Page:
It seems that during this recession there has been an increased number of amateurs in entering the world of stand-up comedy. With high unemployment rates and therefore less financial risk for some, more and more wannabe comics are choosing to enter the fray.
“If you’re bringing home a nice paycheck, and you’ve got a nice executive position and you announce to your wife or your parents that you’re giving it up to become a standup comic, they’ll think you’re insane,” Stephen Rosenfield, director of the American Comedy Institute told the Associated Press. “But if you’re in a recession and you’re unemployed and jobs are hard to find, they’ll say, ‘Oh, that’s interesting.’”
New York’s Gotham Comedy Club recently hosted more than 1,000 amateur comics as they tried to win a spot on Comedy Central’s Live at Gotham. “We’ve had financial people, attorneys, garbage men, right down the line,” club co-owner Chris Mazzilli said.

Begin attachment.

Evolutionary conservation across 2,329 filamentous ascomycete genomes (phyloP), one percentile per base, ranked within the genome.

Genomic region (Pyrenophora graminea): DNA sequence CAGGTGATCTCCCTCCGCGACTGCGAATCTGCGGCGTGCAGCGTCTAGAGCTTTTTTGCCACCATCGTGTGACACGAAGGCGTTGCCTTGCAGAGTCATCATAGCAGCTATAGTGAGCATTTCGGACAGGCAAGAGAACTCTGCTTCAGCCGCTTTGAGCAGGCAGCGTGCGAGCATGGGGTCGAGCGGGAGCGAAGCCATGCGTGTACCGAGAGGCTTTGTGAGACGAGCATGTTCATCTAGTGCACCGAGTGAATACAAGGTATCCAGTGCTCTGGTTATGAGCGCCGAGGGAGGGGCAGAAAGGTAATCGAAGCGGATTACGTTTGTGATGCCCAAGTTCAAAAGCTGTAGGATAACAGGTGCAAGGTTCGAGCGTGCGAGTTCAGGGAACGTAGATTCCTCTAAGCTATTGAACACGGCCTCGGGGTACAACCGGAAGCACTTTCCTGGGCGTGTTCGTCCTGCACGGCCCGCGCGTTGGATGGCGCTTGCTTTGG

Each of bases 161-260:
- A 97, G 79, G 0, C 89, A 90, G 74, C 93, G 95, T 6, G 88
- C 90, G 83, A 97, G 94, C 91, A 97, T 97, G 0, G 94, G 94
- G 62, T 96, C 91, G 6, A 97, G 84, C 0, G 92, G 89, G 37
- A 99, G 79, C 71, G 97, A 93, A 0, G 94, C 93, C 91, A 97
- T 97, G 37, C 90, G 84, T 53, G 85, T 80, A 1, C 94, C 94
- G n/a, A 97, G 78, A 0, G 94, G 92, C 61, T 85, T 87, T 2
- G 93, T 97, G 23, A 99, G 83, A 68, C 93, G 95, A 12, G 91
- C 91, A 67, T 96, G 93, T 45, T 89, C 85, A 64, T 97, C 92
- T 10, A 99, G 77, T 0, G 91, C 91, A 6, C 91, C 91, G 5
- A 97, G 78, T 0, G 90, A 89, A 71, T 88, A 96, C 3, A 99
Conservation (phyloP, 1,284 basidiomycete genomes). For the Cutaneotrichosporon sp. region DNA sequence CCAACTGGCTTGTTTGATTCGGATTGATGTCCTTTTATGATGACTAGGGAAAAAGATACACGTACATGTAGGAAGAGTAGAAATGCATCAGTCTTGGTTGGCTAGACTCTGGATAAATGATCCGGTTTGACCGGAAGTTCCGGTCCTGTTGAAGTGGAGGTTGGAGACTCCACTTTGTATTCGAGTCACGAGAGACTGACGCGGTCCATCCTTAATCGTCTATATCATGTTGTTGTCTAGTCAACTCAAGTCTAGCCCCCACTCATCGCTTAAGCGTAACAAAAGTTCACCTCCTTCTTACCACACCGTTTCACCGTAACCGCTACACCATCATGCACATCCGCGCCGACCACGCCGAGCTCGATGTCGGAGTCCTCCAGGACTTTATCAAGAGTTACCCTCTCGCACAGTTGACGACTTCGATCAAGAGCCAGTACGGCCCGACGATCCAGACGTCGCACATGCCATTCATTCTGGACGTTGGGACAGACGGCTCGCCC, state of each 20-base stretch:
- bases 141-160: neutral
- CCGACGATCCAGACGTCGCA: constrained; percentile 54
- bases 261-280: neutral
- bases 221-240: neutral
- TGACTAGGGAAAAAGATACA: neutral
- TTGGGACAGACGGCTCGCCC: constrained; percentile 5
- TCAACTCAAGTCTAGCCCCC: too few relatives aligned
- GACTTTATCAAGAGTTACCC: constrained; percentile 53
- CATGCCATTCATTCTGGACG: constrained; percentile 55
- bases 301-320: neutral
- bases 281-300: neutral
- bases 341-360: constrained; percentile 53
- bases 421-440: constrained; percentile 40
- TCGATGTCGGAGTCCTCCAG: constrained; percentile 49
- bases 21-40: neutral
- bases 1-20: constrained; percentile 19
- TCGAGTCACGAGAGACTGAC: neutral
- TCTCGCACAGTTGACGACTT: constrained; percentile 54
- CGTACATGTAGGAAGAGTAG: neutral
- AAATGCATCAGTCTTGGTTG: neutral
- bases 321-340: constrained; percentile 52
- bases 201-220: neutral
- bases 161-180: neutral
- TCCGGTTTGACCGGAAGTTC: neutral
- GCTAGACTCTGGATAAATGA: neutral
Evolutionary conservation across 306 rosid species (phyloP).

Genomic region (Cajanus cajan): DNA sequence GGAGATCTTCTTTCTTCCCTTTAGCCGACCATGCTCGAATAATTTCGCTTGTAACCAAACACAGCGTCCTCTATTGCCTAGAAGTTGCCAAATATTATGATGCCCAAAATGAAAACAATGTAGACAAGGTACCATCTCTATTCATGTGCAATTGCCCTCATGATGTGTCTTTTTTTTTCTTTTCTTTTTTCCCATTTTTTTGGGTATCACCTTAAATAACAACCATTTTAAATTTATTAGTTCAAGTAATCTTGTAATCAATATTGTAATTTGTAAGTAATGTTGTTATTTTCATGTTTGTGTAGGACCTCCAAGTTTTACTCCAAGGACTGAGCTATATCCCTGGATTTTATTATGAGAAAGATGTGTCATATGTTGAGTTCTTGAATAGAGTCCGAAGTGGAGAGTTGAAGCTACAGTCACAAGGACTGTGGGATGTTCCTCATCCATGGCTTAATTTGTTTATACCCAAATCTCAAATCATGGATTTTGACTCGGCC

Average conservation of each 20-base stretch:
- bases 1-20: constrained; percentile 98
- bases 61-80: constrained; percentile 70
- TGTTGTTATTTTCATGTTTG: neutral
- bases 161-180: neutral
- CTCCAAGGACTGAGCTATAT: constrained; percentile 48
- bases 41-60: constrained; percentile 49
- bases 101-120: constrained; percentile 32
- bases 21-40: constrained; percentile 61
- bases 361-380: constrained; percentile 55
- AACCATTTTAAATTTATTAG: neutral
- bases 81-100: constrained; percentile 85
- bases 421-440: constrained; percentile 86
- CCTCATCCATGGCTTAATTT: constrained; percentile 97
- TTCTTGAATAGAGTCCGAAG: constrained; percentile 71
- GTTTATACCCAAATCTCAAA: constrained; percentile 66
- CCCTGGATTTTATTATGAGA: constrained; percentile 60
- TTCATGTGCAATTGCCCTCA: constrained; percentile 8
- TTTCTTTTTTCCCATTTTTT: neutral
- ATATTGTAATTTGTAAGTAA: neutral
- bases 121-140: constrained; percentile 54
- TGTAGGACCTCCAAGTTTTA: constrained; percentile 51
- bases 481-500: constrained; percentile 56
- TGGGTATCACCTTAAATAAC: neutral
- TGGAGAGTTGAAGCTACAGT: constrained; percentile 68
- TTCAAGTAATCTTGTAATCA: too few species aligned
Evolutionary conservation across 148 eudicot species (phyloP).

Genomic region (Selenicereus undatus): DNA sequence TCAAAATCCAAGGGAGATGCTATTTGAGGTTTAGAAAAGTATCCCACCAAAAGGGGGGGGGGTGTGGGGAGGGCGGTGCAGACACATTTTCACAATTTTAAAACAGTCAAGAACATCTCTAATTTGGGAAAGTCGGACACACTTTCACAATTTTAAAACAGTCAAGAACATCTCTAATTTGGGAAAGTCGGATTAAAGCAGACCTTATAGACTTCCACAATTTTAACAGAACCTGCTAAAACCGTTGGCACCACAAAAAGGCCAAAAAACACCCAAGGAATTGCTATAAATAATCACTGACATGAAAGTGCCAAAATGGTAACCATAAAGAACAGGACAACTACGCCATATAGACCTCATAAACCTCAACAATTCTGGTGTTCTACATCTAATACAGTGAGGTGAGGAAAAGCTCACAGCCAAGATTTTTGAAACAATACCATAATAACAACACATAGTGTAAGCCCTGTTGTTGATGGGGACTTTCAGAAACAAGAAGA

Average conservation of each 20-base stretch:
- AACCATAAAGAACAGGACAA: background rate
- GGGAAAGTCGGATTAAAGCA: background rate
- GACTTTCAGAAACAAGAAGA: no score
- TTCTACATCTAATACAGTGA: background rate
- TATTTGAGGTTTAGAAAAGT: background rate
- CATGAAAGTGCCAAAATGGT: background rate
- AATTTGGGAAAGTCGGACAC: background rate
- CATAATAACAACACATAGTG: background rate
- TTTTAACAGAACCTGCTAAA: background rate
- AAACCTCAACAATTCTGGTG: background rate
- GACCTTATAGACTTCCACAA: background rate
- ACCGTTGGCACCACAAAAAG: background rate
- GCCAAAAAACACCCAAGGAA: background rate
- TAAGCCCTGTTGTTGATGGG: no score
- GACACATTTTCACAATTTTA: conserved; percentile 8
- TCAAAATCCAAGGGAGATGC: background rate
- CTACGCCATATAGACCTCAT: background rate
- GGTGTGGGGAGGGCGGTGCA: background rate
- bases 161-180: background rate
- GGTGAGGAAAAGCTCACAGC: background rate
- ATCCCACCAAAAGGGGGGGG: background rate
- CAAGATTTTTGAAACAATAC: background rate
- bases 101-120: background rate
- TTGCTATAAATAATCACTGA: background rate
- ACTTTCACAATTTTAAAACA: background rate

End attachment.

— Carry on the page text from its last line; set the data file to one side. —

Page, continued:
Similar events take place across the country, at the Laugh Factory in L.A., where people will line up around the block in hopes of landing one of the 30 non-paying open-mic slots.
Rosenfield said that it is likely this increased interest will wane, as many amateurs will quit, and the recession will presumably end eventually, allowing some to head back into the regular workforce.